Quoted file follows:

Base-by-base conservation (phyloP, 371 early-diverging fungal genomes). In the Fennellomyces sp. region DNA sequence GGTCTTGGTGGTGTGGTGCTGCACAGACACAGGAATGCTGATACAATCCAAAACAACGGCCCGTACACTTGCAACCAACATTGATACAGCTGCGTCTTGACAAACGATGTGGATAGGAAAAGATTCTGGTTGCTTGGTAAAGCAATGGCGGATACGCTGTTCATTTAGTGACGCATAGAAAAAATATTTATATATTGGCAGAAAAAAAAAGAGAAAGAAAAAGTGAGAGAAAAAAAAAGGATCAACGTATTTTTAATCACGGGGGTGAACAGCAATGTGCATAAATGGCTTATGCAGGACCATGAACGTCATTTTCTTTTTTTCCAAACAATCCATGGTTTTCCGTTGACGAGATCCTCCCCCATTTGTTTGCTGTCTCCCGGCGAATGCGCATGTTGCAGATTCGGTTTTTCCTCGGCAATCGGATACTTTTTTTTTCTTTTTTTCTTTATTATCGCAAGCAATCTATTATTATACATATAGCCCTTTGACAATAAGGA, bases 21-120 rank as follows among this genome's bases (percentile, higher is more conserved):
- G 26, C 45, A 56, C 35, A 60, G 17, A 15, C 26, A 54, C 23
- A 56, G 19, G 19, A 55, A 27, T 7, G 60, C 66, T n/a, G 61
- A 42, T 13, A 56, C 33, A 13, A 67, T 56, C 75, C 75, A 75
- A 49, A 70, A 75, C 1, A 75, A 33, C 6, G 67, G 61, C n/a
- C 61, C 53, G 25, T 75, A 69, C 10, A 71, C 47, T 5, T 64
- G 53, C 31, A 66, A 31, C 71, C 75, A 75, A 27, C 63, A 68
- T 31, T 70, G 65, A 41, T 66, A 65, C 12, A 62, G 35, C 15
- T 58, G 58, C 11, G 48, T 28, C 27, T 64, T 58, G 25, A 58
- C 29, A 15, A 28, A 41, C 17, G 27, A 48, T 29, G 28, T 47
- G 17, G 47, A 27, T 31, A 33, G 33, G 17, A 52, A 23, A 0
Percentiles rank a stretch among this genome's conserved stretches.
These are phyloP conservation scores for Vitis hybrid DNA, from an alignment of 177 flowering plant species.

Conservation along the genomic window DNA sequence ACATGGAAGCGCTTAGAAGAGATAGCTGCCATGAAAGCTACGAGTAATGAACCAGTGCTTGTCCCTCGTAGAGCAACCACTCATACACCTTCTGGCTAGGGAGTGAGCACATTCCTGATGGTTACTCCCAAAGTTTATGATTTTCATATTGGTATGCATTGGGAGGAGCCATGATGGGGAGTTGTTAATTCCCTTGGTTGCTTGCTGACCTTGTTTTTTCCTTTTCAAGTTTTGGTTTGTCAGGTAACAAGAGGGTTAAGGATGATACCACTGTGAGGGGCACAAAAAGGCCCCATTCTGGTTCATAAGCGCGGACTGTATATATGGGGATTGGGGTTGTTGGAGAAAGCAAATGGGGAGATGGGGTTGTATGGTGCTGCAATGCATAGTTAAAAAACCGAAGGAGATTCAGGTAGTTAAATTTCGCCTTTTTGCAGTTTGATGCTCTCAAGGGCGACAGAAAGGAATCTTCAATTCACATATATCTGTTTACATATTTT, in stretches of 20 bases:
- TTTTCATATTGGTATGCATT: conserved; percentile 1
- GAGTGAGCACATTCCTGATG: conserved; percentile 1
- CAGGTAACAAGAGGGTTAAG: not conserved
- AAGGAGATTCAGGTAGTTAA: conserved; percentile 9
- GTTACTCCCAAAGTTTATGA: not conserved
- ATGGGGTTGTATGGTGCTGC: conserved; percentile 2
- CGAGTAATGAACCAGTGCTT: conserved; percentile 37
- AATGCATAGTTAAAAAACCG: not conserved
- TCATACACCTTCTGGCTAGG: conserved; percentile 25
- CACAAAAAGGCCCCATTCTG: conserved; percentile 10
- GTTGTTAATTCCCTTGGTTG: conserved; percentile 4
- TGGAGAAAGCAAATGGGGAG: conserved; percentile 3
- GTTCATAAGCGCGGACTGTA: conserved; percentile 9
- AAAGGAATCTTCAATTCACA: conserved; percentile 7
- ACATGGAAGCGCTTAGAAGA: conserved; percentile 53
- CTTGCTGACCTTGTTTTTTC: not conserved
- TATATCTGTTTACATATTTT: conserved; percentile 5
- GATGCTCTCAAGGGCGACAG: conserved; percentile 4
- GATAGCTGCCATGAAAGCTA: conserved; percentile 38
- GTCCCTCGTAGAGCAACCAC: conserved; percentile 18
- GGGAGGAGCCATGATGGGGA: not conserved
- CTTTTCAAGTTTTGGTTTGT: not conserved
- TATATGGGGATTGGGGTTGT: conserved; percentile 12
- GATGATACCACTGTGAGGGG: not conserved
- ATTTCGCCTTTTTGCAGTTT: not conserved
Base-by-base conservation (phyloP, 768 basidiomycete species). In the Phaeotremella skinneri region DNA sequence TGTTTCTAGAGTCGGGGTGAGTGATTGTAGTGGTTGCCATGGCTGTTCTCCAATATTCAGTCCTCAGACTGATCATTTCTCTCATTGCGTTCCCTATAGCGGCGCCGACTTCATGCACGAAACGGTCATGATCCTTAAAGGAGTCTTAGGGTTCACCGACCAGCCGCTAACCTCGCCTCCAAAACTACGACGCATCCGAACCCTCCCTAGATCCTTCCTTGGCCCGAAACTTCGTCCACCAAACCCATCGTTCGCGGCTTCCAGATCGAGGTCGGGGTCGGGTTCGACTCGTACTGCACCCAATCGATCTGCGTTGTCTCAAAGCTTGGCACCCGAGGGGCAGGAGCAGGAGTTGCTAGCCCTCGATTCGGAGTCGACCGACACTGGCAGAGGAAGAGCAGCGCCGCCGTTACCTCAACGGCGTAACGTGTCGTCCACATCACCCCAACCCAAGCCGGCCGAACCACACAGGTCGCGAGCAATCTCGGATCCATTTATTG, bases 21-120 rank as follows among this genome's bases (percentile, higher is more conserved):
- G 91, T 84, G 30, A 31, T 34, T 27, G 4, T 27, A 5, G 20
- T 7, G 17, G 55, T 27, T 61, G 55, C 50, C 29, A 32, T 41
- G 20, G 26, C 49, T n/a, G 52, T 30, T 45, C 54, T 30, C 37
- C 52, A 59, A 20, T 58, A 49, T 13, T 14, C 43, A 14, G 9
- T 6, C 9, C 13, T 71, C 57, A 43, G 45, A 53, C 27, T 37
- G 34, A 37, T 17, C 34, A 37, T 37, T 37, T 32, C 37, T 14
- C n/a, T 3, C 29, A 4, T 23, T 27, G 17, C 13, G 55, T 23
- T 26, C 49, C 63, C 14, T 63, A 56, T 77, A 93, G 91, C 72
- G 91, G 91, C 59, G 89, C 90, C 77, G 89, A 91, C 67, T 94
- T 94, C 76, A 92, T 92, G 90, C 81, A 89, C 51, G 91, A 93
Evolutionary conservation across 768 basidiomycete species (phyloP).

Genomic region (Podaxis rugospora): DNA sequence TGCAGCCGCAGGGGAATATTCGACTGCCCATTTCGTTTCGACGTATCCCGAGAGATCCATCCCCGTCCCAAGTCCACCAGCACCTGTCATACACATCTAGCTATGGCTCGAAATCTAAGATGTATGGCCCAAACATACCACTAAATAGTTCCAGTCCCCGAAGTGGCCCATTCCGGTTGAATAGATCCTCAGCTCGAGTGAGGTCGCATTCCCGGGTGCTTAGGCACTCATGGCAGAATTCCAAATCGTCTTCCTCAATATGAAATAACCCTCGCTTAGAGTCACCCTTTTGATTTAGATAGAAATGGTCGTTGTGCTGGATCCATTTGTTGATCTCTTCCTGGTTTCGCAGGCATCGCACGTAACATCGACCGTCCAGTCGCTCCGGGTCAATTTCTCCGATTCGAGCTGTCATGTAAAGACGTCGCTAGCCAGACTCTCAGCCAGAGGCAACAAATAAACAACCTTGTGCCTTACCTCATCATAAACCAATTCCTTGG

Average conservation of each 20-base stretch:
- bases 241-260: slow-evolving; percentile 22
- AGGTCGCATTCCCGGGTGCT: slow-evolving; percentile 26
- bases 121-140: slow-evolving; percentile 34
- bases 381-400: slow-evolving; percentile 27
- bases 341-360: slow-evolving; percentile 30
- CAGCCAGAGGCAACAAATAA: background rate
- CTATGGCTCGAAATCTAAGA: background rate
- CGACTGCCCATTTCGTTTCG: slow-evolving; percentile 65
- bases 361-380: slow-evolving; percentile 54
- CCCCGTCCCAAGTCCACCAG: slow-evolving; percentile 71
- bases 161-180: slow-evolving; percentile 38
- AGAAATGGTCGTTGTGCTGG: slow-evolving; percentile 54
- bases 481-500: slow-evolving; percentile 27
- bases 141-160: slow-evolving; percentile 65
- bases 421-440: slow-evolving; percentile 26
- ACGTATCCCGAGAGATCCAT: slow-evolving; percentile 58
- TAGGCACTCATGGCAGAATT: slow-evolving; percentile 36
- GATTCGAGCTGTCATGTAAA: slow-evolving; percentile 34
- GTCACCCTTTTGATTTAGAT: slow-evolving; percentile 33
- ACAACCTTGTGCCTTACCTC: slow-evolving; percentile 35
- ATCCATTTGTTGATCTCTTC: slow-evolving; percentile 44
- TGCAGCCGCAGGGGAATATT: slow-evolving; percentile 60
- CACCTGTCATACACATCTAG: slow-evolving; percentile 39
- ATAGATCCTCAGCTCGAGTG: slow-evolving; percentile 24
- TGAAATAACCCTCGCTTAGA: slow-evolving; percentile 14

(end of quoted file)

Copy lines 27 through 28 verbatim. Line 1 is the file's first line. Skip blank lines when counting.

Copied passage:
- GTTCATAAGCGCGGACTGTA: conserved; percentile 9
- AAAGGAATCTTCAATTCACA: conserved; percentile 7